3. Tropical and subtropical coniferous forests (tropical and subtropical, semihumid)
  4. Temperate broadleaf and mixed forests (temperate, humid)
  5. Temperate coniferous forests (temperate, humid to semihumid)
  6. Boreal forests/taiga (subarctic, humid)
  7. Tropical and subtropical grasslands, savannas, and shrublands (tropical and subtropical, semiarid)
  8. Temperate grasslands, savannas, and shrublands (temperate, semiarid)
  9. Flooded grasslands and savannas (temperate to tropical, fresh or brackish water inundated)
  10. Montane grasslands and shrublands (alpine or montane climate)
  11. Tundra (Arctic)
  12. Mediterranean forests, woodlands, and scrub or sclerophyll forests (temperate warm, semihumid to semiarid with winter rainfall)
  13. Deserts and xeric shrublands (temperate to tropical, arid)
  14. Mangrove (subtropical and tropical, salt water inundated)

Biomes (freshwater)

According to the WWF, the following are classified as freshwater biomes:

Biomes (marine)

Biomes of the coastal and continental shelf areas (neritic zone):

Summary of the scheme

Example:

Other biomes

Marine biomes

Pruvot (1896) zones or "systems":

Longhurst (1998) biomes:

  • Coastal
  • Polar
  • Trade wind
  • Westerly

Other marine habitat types (not covered yet by the Global 200/WWF scheme):

Anthropogenic biomes

Humans have altered global patterns of biodiversity and ecosystem processes. As a result, vegetation forms predicted by conventional biome systems can no longer be observed across much of Earth's land surface as they have been replaced by crop and rangelands or cities. Anthropogenic biomes provide an alternative view of the terrestrial biosphere based on global patterns of sustained direct human interaction with ecosystems, including agriculture, human settlements, urbanization, forestry and other uses of land. Anthropogenic biomes offer a new way forward in ecology and conservation by recognizing the irreversible coupling of human and ecological systems at global scales and moving us toward an understanding of how best to live in and manage our biosphere and the anthropogenic biomes we live in.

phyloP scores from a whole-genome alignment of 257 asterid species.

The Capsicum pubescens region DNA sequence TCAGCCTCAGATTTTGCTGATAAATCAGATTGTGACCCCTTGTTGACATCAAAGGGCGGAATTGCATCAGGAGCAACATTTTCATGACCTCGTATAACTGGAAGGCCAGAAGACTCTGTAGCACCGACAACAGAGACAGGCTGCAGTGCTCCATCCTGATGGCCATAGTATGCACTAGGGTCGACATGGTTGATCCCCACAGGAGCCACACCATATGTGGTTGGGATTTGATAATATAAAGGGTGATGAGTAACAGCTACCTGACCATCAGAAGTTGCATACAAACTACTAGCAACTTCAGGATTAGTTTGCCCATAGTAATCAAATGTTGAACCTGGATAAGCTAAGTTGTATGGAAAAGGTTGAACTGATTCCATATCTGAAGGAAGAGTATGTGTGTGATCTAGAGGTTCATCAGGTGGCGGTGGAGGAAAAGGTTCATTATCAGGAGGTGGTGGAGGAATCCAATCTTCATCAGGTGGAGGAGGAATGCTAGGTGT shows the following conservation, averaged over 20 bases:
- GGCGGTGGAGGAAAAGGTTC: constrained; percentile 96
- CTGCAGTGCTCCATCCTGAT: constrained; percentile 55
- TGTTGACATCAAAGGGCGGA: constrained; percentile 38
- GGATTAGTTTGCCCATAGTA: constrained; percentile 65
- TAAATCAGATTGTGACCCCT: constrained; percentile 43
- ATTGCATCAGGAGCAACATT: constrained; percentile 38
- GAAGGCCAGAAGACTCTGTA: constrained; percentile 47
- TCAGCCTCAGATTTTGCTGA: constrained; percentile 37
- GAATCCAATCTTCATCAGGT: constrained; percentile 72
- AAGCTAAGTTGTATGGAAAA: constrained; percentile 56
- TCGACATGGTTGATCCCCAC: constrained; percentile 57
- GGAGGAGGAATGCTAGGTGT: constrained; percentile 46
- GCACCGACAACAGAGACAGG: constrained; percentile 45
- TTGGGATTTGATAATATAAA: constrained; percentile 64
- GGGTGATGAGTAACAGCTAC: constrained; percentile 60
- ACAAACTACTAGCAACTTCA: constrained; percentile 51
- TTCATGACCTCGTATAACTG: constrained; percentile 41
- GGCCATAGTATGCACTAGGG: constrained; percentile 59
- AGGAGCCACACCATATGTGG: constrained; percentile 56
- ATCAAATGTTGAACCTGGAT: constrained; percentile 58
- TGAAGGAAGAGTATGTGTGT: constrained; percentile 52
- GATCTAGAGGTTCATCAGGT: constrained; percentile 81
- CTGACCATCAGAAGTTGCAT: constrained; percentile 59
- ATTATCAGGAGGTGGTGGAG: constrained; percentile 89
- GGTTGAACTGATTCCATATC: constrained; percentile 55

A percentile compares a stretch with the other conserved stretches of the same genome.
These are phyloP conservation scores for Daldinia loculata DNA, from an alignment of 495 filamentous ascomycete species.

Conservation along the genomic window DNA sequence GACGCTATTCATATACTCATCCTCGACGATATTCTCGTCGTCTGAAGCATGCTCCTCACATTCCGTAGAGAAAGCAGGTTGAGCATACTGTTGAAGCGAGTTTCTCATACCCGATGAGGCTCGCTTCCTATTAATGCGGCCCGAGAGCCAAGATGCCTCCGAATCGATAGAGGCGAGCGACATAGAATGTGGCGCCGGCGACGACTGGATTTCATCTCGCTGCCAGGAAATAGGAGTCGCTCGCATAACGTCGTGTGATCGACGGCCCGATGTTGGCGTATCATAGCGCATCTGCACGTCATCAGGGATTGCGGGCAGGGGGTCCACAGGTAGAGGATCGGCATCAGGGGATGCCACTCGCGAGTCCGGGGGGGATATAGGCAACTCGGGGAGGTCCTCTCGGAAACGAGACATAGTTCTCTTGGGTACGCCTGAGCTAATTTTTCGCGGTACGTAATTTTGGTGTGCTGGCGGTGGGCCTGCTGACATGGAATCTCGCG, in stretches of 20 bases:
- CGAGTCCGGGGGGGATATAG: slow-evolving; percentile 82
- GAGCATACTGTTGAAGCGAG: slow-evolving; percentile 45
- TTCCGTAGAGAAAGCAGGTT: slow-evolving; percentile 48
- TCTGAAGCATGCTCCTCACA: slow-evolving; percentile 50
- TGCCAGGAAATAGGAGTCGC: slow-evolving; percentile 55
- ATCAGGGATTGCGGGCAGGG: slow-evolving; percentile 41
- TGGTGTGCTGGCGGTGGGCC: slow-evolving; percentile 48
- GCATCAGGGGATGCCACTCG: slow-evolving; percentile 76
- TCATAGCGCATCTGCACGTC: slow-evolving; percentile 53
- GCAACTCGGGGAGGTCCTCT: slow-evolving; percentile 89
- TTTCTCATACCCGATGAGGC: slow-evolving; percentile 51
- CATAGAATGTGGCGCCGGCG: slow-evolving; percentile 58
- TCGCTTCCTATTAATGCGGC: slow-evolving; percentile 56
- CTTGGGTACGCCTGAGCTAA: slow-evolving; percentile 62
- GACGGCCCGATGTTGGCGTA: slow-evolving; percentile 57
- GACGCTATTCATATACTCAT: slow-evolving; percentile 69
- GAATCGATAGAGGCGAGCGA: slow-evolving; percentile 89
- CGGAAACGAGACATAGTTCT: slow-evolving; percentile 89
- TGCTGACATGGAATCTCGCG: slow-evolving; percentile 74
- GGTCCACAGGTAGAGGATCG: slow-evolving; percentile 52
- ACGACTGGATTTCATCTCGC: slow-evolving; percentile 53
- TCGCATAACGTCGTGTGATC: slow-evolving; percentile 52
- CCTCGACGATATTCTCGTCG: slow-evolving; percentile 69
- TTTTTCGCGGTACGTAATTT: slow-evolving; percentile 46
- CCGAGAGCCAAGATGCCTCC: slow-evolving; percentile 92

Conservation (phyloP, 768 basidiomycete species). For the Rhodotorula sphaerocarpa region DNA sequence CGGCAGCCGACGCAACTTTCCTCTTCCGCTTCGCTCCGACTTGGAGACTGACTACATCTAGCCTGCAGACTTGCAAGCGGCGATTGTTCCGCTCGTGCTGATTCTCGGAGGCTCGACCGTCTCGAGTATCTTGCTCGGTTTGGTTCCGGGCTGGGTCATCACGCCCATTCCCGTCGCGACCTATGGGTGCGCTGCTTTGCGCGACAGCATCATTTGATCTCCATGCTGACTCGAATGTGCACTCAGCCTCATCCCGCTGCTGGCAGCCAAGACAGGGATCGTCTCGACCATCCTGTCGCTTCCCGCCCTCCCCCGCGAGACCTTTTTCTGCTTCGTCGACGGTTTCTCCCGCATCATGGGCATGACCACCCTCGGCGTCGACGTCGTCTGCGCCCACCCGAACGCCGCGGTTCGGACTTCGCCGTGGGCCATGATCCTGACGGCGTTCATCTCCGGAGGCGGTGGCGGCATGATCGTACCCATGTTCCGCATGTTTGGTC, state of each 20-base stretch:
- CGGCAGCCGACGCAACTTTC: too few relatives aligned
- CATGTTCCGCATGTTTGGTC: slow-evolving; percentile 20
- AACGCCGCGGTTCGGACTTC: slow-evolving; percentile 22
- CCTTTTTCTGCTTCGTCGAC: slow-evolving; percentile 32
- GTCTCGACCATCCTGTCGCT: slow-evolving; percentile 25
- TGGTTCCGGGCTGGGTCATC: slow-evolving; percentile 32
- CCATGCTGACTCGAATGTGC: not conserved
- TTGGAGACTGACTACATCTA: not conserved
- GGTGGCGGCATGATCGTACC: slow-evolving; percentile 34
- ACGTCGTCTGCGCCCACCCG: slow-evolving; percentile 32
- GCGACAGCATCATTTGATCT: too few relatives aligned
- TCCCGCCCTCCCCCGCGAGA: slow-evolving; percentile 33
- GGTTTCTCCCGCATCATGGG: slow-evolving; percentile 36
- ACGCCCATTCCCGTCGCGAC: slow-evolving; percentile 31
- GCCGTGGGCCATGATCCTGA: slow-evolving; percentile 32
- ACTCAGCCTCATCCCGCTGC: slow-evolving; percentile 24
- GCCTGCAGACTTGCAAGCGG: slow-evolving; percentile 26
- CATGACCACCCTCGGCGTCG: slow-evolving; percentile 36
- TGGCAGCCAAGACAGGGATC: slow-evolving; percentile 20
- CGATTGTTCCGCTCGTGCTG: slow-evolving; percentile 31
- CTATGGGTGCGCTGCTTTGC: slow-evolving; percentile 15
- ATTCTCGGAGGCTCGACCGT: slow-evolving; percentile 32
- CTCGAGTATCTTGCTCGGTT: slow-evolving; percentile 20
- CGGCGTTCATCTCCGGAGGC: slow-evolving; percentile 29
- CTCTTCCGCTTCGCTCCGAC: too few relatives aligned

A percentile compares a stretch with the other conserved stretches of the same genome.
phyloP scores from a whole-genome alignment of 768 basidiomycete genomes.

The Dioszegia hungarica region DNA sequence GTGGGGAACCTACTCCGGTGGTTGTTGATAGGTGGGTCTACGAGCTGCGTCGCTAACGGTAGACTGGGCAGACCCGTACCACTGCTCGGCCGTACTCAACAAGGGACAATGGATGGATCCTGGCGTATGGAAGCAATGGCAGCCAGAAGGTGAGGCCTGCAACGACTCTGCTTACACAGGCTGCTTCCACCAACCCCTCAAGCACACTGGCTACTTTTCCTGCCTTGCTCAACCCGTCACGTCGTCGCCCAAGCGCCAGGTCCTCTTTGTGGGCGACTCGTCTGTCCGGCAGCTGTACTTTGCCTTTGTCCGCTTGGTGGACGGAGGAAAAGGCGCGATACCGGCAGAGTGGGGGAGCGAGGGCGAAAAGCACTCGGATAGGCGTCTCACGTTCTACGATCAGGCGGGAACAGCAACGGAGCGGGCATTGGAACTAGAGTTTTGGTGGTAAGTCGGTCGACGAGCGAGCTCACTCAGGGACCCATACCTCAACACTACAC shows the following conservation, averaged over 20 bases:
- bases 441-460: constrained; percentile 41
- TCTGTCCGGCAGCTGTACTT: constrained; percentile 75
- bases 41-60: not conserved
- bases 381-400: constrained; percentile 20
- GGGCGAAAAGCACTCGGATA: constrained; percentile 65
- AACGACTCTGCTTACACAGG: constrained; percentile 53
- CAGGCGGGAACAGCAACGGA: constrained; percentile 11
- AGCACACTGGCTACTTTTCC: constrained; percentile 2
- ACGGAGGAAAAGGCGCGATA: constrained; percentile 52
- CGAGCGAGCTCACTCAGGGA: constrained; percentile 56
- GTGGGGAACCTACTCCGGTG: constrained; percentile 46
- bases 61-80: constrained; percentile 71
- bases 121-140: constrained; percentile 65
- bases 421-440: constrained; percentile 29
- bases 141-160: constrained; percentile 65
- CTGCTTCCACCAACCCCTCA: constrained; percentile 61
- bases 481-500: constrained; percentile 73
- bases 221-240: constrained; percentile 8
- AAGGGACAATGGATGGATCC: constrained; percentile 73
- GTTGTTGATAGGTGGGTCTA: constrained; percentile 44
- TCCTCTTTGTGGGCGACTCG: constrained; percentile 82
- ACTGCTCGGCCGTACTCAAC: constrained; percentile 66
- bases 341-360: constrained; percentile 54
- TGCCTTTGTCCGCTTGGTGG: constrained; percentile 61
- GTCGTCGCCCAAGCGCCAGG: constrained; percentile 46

Major anthropogenic biomes:

Microbial biomes

Endolithic biomes

The endolithic biome, consisting entirely of microscopic life in rock pores and cracks, kilometers beneath the surface, has only recently been discovered, and does not fit well into most classification schemes.

See also

  • Ecosystem – Community of living organisms together with the nonliving components of their environment
  • Ecotope – The smallest ecologically distinct landscape features in a landscape mapping and classification system
  • Climate classification
  • Life zones
  • Natural environment – All living and non-living things occurring naturally, generally on Earth

External links

Uses material from the Wikipedia article Biome, released under the CC BY-SA 3.0 license.